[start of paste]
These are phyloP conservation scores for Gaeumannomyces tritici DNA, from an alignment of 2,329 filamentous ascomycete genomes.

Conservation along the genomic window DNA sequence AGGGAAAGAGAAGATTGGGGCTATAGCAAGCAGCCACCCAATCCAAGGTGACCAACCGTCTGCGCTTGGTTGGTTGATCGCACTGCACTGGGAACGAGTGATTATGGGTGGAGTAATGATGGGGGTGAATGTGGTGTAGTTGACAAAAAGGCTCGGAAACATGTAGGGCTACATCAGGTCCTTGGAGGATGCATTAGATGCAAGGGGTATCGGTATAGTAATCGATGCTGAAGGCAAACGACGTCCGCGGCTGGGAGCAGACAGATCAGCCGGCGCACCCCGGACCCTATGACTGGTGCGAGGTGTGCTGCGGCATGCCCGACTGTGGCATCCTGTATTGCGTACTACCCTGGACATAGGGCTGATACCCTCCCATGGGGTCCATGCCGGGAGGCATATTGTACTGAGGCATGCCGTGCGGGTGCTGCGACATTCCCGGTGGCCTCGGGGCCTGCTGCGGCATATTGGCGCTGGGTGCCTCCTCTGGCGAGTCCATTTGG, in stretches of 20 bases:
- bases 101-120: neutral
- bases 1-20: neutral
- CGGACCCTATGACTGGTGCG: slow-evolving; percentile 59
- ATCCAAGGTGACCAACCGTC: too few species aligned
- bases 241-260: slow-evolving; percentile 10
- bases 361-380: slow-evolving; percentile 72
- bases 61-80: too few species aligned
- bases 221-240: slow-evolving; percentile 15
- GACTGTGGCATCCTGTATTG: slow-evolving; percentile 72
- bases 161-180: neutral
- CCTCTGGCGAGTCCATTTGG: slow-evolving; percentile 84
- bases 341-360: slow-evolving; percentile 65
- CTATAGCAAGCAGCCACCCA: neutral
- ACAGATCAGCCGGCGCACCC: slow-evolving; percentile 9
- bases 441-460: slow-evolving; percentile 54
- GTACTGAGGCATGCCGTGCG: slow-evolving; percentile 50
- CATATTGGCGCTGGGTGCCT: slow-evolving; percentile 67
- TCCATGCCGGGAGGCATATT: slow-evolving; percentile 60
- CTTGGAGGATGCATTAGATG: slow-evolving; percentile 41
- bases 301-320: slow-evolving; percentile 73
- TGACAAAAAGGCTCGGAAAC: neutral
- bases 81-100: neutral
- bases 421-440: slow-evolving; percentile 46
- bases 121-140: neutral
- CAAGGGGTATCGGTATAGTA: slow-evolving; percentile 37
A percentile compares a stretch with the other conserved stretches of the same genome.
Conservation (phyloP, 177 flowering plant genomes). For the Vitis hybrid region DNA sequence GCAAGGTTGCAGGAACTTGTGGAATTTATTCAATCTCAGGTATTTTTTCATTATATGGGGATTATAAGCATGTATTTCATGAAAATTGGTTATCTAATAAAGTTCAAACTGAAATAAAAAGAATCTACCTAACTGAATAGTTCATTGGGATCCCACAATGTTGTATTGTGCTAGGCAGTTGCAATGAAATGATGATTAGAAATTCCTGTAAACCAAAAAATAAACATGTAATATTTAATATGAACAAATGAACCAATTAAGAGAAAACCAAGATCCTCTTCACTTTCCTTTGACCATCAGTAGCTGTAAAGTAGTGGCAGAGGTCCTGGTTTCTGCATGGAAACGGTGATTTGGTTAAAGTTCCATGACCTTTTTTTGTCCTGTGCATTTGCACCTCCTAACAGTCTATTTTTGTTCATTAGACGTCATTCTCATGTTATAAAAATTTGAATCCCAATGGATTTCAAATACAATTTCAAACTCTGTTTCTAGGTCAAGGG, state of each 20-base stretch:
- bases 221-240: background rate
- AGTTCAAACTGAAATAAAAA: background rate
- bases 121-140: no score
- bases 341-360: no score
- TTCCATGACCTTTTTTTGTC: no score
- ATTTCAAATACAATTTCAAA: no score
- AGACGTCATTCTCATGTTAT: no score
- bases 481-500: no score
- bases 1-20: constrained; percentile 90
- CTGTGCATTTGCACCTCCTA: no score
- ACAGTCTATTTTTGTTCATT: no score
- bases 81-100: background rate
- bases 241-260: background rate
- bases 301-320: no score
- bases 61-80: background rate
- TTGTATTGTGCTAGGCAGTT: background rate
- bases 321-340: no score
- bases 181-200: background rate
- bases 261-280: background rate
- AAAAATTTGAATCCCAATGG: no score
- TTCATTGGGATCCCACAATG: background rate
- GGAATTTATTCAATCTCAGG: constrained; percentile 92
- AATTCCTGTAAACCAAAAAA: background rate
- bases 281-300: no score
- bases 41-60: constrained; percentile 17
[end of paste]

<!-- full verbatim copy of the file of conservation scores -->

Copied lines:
These are phyloP conservation scores for Gaeumannomyces tritici DNA, from an alignment of 2,329 filamentous ascomycete genomes.

Conservation along the genomic window DNA sequence AGGGAAAGAGAAGATTGGGGCTATAGCAAGCAGCCACCCAATCCAAGGTGACCAACCGTCTGCGCTTGGTTGGTTGATCGCACTGCACTGGGAACGAGTGATTATGGGTGGAGTAATGATGGGGGTGAATGTGGTGTAGTTGACAAAAAGGCTCGGAAACATGTAGGGCTACATCAGGTCCTTGGAGGATGCATTAGATGCAAGGGGTATCGGTATAGTAATCGATGCTGAAGGCAAACGACGTCCGCGGCTGGGAGCAGACAGATCAGCCGGCGCACCCCGGACCCTATGACTGGTGCGAGGTGTGCTGCGGCATGCCCGACTGTGGCATCCTGTATTGCGTACTACCCTGGACATAGGGCTGATACCCTCCCATGGGGTCCATGCCGGGAGGCATATTGTACTGAGGCATGCCGTGCGGGTGCTGCGACATTCCCGGTGGCCTCGGGGCCTGCTGCGGCATATTGGCGCTGGGTGCCTCCTCTGGCGAGTCCATTTGG, in stretches of 20 bases:
- bases 101-120: neutral
- bases 1-20: neutral
- CGGACCCTATGACTGGTGCG: slow-evolving; percentile 59
- ATCCAAGGTGACCAACCGTC: too few species aligned
- bases 241-260: slow-evolving; percentile 10
- bases 361-380: slow-evolving; percentile 72
- bases 61-80: too few species aligned
- bases 221-240: slow-evolving; percentile 15
- GACTGTGGCATCCTGTATTG: slow-evolving; percentile 72
- bases 161-180: neutral
- CCTCTGGCGAGTCCATTTGG: slow-evolving; percentile 84
- bases 341-360: slow-evolving; percentile 65
- CTATAGCAAGCAGCCACCCA: neutral
- ACAGATCAGCCGGCGCACCC: slow-evolving; percentile 9
- bases 441-460: slow-evolving; percentile 54
- GTACTGAGGCATGCCGTGCG: slow-evolving; percentile 50
- CATATTGGCGCTGGGTGCCT: slow-evolving; percentile 67
- TCCATGCCGGGAGGCATATT: slow-evolving; percentile 60
- CTTGGAGGATGCATTAGATG: slow-evolving; percentile 41
- bases 301-320: slow-evolving; percentile 73
- TGACAAAAAGGCTCGGAAAC: neutral
- bases 81-100: neutral
- bases 421-440: slow-evolving; percentile 46
- bases 121-140: neutral
- CAAGGGGTATCGGTATAGTA: slow-evolving; percentile 37
A percentile compares a stretch with the other conserved stretches of the same genome.
Conservation (phyloP, 177 flowering plant genomes). For the Vitis hybrid region DNA sequence GCAAGGTTGCAGGAACTTGTGGAATTTATTCAATCTCAGGTATTTTTTCATTATATGGGGATTATAAGCATGTATTTCATGAAAATTGGTTATCTAATAAAGTTCAAACTGAAATAAAAAGAATCTACCTAACTGAATAGTTCATTGGGATCCCACAATGTTGTATTGTGCTAGGCAGTTGCAATGAAATGATGATTAGAAATTCCTGTAAACCAAAAAATAAACATGTAATATTTAATATGAACAAATGAACCAATTAAGAGAAAACCAAGATCCTCTTCACTTTCCTTTGACCATCAGTAGCTGTAAAGTAGTGGCAGAGGTCCTGGTTTCTGCATGGAAACGGTGATTTGGTTAAAGTTCCATGACCTTTTTTTGTCCTGTGCATTTGCACCTCCTAACAGTCTATTTTTGTTCATTAGACGTCATTCTCATGTTATAAAAATTTGAATCCCAATGGATTTCAAATACAATTTCAAACTCTGTTTCTAGGTCAAGGG, state of each 20-base stretch:
- bases 221-240: background rate
- AGTTCAAACTGAAATAAAAA: background rate
- bases 121-140: no score
- bases 341-360: no score
- TTCCATGACCTTTTTTTGTC: no score
- ATTTCAAATACAATTTCAAA: no score
- AGACGTCATTCTCATGTTAT: no score
- bases 481-500: no score
- bases 1-20: constrained; percentile 90
- CTGTGCATTTGCACCTCCTA: no score
- ACAGTCTATTTTTGTTCATT: no score
- bases 81-100: background rate
- bases 241-260: background rate
- bases 301-320: no score
- bases 61-80: background rate
- TTGTATTGTGCTAGGCAGTT: background rate
- bases 321-340: no score
- bases 181-200: background rate
- bases 261-280: background rate
- AAAAATTTGAATCCCAATGG: no score
- TTCATTGGGATCCCACAATG: background rate
- GGAATTTATTCAATCTCAGG: constrained; percentile 92
- AATTCCTGTAAACCAAAAAA: background rate
- bases 281-300: no score
- bases 41-60: constrained; percentile 17